The Stuttgart exhibition, evolving from the Staatsgalerie's portrait of »The Painter Monet in His« (1874), examines primarily Manet's position within Impressionism.
The Stuttgart painting, which is in many respects a homage to Monet and his preference for open-air painting, will be surrounded by those works of Manet's which typify his first impression and/or his emphasis on the light which embraces his figures.
Included will be the seascapes and beach scenes painted in Boulogne in 1864 and 1869 and in Berck-sur-Mer in 1873, as well as some of his famous figure compositions of the 1870s, the atmospheric street scenes of 1878 and the luminous gardens in Bellevue and Rueil, painted shortly before the artist's death.
Manet's richly facetted oeuvre clearly reveals two different phases. Whereas during the 1860s his darker shades and abrupt tonal contrasts indicated the artist's reformation of the academic tradition, his lightened palette a decade later reflects a direct observation of reality. Like Baudelaire's flâneur, Manet captures the evanescence of »modern life«.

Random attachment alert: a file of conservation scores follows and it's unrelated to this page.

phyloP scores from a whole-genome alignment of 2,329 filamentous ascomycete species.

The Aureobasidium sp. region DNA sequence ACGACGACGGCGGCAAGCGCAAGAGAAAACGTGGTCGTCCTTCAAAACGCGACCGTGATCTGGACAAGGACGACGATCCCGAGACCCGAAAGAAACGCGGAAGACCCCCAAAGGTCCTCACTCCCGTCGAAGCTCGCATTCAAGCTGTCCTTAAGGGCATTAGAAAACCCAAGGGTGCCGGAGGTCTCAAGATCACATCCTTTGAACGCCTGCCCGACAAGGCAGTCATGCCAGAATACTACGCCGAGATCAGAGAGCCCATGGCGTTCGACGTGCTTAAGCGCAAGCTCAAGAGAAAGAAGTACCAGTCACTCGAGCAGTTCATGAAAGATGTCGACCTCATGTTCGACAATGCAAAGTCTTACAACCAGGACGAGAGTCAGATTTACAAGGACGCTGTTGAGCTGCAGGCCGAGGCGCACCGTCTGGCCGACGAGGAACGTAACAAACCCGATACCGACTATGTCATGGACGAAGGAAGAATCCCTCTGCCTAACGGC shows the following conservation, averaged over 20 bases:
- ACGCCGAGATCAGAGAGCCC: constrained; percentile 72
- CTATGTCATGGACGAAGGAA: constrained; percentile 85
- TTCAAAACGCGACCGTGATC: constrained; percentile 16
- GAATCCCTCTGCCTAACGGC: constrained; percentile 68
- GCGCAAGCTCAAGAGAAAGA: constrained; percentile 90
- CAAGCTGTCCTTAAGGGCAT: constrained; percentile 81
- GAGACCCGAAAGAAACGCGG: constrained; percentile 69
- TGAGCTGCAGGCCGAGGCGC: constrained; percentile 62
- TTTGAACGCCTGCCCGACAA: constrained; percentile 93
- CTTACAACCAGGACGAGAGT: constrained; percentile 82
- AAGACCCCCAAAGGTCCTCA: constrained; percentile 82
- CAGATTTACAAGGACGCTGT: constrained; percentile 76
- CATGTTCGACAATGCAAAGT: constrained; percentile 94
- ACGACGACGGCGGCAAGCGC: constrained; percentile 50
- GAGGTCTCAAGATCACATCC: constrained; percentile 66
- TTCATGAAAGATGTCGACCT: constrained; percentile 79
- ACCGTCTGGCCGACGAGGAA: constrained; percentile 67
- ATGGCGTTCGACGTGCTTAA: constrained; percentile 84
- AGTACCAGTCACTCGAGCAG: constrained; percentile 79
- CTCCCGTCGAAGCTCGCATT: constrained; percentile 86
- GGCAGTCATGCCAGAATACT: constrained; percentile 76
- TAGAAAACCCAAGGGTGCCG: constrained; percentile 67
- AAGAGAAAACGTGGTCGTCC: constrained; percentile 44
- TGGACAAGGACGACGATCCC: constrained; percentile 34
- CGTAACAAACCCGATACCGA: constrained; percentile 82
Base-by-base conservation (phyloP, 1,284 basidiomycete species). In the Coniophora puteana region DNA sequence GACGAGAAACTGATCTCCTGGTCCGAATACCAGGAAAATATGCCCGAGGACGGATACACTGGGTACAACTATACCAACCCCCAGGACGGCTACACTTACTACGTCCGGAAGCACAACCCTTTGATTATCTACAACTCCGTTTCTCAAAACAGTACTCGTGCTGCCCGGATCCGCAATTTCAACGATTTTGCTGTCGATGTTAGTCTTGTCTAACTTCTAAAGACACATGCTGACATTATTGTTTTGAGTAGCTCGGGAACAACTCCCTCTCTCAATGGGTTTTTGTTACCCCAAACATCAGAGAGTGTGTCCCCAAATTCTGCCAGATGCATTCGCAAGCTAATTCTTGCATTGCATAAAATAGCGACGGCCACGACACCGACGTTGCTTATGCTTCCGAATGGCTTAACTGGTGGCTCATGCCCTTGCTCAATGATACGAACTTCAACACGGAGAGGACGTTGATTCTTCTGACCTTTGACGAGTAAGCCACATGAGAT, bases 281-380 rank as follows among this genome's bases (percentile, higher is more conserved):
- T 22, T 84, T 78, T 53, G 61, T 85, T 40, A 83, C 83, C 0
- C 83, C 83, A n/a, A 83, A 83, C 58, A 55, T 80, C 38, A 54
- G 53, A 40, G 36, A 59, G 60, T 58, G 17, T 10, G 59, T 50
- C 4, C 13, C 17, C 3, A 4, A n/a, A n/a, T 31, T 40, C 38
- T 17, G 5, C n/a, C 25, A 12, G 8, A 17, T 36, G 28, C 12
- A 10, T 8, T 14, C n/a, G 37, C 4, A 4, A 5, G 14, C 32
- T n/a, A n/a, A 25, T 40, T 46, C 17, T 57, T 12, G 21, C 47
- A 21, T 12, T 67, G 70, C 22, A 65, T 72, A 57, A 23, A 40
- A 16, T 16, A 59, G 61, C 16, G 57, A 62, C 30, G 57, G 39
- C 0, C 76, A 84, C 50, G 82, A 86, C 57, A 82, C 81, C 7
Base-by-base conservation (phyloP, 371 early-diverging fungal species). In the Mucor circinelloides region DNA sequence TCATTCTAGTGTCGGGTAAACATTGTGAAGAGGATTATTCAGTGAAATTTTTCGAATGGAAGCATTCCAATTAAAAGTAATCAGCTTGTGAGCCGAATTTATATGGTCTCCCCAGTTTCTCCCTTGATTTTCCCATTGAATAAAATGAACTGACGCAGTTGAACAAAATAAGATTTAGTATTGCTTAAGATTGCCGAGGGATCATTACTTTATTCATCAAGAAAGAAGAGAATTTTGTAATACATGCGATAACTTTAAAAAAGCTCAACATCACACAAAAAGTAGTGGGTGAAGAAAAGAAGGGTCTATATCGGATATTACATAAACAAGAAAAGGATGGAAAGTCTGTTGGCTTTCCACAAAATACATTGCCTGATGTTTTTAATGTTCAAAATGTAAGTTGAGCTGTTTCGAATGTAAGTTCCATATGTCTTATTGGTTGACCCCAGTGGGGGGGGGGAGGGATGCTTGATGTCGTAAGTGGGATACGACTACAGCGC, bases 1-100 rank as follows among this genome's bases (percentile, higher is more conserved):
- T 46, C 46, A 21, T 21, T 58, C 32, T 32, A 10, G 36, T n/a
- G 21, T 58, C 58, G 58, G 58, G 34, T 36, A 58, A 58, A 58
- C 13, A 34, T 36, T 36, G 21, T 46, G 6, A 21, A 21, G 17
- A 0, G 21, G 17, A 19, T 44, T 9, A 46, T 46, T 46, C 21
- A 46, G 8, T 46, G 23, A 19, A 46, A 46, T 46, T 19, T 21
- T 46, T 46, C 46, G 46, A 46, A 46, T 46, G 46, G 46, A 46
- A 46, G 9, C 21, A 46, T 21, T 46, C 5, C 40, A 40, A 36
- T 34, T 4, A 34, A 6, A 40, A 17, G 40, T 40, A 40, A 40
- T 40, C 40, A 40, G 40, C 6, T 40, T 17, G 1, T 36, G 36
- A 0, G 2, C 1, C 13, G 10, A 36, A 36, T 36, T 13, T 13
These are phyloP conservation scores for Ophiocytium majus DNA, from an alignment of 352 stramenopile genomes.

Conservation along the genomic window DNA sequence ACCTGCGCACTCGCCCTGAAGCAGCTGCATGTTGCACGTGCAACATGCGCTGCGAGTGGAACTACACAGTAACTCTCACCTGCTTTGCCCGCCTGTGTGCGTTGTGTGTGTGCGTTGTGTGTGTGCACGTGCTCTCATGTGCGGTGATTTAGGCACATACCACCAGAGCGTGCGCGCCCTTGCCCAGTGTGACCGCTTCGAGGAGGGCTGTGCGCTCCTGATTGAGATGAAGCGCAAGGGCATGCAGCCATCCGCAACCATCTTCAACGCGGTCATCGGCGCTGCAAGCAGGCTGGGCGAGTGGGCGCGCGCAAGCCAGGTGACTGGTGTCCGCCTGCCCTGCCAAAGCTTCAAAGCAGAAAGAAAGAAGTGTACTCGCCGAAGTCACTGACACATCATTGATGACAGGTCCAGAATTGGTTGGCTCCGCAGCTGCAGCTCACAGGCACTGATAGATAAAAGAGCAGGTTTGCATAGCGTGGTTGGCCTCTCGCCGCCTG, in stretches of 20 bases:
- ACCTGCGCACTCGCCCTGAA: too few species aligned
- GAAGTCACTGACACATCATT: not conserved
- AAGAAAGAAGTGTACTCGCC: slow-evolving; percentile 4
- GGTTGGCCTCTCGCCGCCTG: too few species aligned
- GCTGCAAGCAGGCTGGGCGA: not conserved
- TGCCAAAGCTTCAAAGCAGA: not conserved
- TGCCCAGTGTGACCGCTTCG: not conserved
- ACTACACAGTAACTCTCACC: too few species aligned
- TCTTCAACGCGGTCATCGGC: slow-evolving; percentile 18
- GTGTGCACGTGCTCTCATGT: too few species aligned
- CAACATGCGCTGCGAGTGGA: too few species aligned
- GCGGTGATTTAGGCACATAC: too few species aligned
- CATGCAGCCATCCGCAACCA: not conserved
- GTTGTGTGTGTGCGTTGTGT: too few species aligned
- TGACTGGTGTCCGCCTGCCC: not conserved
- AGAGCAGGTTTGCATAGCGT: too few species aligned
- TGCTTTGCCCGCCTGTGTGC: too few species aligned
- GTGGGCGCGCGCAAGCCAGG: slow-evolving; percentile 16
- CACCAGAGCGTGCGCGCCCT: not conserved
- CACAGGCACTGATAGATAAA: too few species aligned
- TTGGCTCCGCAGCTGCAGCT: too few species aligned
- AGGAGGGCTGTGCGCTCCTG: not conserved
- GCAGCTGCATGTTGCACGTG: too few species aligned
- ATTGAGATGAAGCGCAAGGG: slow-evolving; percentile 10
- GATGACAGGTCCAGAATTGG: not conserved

Mainly because of these later paintings Manet was hailed by his contemporaries as the »Father of Impressionism«. Most of the young artists of his time counted among his closest friends. After Manet had first inspired them to paint more freely, it was he who later marvelled at the luminosity of their open-air paintings, a quality which is regarded as one of the most important characteristics of Impressionism.
The fact that he did not take part in any of their eight independent exhibitions underscores the special position which Manet occupies in this chapter of art history. He stood out not least through his boldness and brilliance of colour, for he did not use the Impressionist technique of complementary contrasts, and his main artistic concern always remained the human figure instead of the atmospheric landscape.
The exhibition visualizes Manet's own individual contribution to Impressionism and offers visitors the unique opportunity of comparing his works with those of his contemporaries.